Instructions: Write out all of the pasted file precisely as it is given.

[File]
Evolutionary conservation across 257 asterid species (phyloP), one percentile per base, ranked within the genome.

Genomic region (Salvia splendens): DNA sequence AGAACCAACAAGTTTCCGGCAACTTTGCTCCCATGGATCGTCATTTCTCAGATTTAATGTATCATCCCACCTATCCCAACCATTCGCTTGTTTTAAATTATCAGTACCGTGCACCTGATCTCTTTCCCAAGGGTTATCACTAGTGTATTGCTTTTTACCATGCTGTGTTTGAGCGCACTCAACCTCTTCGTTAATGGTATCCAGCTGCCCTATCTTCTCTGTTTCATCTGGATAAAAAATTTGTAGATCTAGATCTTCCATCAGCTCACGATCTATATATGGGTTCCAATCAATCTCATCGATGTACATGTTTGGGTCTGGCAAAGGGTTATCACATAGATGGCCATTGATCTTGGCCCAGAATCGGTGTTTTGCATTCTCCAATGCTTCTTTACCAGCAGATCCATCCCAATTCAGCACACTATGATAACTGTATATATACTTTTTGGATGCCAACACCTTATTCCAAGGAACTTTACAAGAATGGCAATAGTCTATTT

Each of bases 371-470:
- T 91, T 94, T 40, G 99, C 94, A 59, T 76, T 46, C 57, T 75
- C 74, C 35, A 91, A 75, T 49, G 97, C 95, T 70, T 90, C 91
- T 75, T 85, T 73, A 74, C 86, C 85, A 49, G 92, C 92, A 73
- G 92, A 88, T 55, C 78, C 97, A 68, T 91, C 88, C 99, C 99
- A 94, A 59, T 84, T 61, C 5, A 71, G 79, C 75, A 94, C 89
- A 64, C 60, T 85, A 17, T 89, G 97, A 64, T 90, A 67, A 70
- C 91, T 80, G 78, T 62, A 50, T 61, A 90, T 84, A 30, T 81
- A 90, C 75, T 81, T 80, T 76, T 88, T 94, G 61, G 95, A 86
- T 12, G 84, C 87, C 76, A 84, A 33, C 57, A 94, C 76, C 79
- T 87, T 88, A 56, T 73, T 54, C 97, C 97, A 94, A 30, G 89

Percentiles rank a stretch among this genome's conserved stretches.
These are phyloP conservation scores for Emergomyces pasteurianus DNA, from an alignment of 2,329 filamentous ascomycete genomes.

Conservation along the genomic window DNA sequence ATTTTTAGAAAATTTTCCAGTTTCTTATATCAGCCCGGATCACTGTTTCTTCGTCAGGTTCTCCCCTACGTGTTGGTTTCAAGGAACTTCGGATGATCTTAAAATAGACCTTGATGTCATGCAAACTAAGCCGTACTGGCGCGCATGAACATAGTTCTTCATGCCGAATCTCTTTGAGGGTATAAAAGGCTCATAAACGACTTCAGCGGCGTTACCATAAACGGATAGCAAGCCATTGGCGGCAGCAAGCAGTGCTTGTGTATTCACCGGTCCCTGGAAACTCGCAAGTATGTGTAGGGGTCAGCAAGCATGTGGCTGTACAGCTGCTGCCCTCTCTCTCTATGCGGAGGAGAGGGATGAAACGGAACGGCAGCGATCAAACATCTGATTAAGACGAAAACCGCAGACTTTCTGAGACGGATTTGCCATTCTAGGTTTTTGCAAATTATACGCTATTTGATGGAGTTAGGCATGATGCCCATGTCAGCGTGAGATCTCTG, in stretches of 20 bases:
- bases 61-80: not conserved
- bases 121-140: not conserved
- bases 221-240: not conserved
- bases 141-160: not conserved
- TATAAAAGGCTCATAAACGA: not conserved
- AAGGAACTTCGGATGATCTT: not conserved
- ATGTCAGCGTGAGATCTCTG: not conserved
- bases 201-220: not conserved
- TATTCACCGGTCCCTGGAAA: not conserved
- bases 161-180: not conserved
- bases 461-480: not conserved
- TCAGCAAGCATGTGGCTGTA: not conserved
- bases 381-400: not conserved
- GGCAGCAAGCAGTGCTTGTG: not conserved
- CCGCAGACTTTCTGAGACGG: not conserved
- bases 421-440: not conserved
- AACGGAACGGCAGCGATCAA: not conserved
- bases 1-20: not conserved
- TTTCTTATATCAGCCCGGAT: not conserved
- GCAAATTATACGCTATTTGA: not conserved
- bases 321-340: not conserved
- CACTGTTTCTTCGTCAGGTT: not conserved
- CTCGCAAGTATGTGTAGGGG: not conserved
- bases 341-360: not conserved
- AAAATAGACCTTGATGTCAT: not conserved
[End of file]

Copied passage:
Evolutionary conservation across 257 asterid species (phyloP), one percentile per base, ranked within the genome.

Genomic region (Salvia splendens): DNA sequence AGAACCAACAAGTTTCCGGCAACTTTGCTCCCATGGATCGTCATTTCTCAGATTTAATGTATCATCCCACCTATCCCAACCATTCGCTTGTTTTAAATTATCAGTACCGTGCACCTGATCTCTTTCCCAAGGGTTATCACTAGTGTATTGCTTTTTACCATGCTGTGTTTGAGCGCACTCAACCTCTTCGTTAATGGTATCCAGCTGCCCTATCTTCTCTGTTTCATCTGGATAAAAAATTTGTAGATCTAGATCTTCCATCAGCTCACGATCTATATATGGGTTCCAATCAATCTCATCGATGTACATGTTTGGGTCTGGCAAAGGGTTATCACATAGATGGCCATTGATCTTGGCCCAGAATCGGTGTTTTGCATTCTCCAATGCTTCTTTACCAGCAGATCCATCCCAATTCAGCACACTATGATAACTGTATATATACTTTTTGGATGCCAACACCTTATTCCAAGGAACTTTACAAGAATGGCAATAGTCTATTT

Each of bases 371-470:
- T 91, T 94, T 40, G 99, C 94, A 59, T 76, T 46, C 57, T 75
- C 74, C 35, A 91, A 75, T 49, G 97, C 95, T 70, T 90, C 91
- T 75, T 85, T 73, A 74, C 86, C 85, A 49, G 92, C 92, A 73
- G 92, A 88, T 55, C 78, C 97, A 68, T 91, C 88, C 99, C 99
- A 94, A 59, T 84, T 61, C 5, A 71, G 79, C 75, A 94, C 89
- A 64, C 60, T 85, A 17, T 89, G 97, A 64, T 90, A 67, A 70
- C 91, T 80, G 78, T 62, A 50, T 61, A 90, T 84, A 30, T 81
- A 90, C 75, T 81, T 80, T 76, T 88, T 94, G 61, G 95, A 86
- T 12, G 84, C 87, C 76, A 84, A 33, C 57, A 94, C 76, C 79
- T 87, T 88, A 56, T 73, T 54, C 97, C 97, A 94, A 30, G 89

Percentiles rank a stretch among this genome's conserved stretches.
These are phyloP conservation scores for Emergomyces pasteurianus DNA, from an alignment of 2,329 filamentous ascomycete genomes.

Conservation along the genomic window DNA sequence ATTTTTAGAAAATTTTCCAGTTTCTTATATCAGCCCGGATCACTGTTTCTTCGTCAGGTTCTCCCCTACGTGTTGGTTTCAAGGAACTTCGGATGATCTTAAAATAGACCTTGATGTCATGCAAACTAAGCCGTACTGGCGCGCATGAACATAGTTCTTCATGCCGAATCTCTTTGAGGGTATAAAAGGCTCATAAACGACTTCAGCGGCGTTACCATAAACGGATAGCAAGCCATTGGCGGCAGCAAGCAGTGCTTGTGTATTCACCGGTCCCTGGAAACTCGCAAGTATGTGTAGGGGTCAGCAAGCATGTGGCTGTACAGCTGCTGCCCTCTCTCTCTATGCGGAGGAGAGGGATGAAACGGAACGGCAGCGATCAAACATCTGATTAAGACGAAAACCGCAGACTTTCTGAGACGGATTTGCCATTCTAGGTTTTTGCAAATTATACGCTATTTGATGGAGTTAGGCATGATGCCCATGTCAGCGTGAGATCTCTG, in stretches of 20 bases:
- bases 61-80: not conserved
- bases 121-140: not conserved
- bases 221-240: not conserved
- bases 141-160: not conserved
- TATAAAAGGCTCATAAACGA: not conserved
- AAGGAACTTCGGATGATCTT: not conserved
- ATGTCAGCGTGAGATCTCTG: not conserved
- bases 201-220: not conserved
- TATTCACCGGTCCCTGGAAA: not conserved
- bases 161-180: not conserved
- bases 461-480: not conserved
- TCAGCAAGCATGTGGCTGTA: not conserved
- bases 381-400: not conserved
- GGCAGCAAGCAGTGCTTGTG: not conserved
- CCGCAGACTTTCTGAGACGG: not conserved
- bases 421-440: not conserved
- AACGGAACGGCAGCGATCAA: not conserved
- bases 1-20: not conserved
- TTTCTTATATCAGCCCGGAT: not conserved
- GCAAATTATACGCTATTTGA: not conserved
- bases 321-340: not conserved
- CACTGTTTCTTCGTCAGGTT: not conserved
- CTCGCAAGTATGTGTAGGGG: not conserved
- bases 341-360: not conserved
- AAAATAGACCTTGATGTCAT: not conserved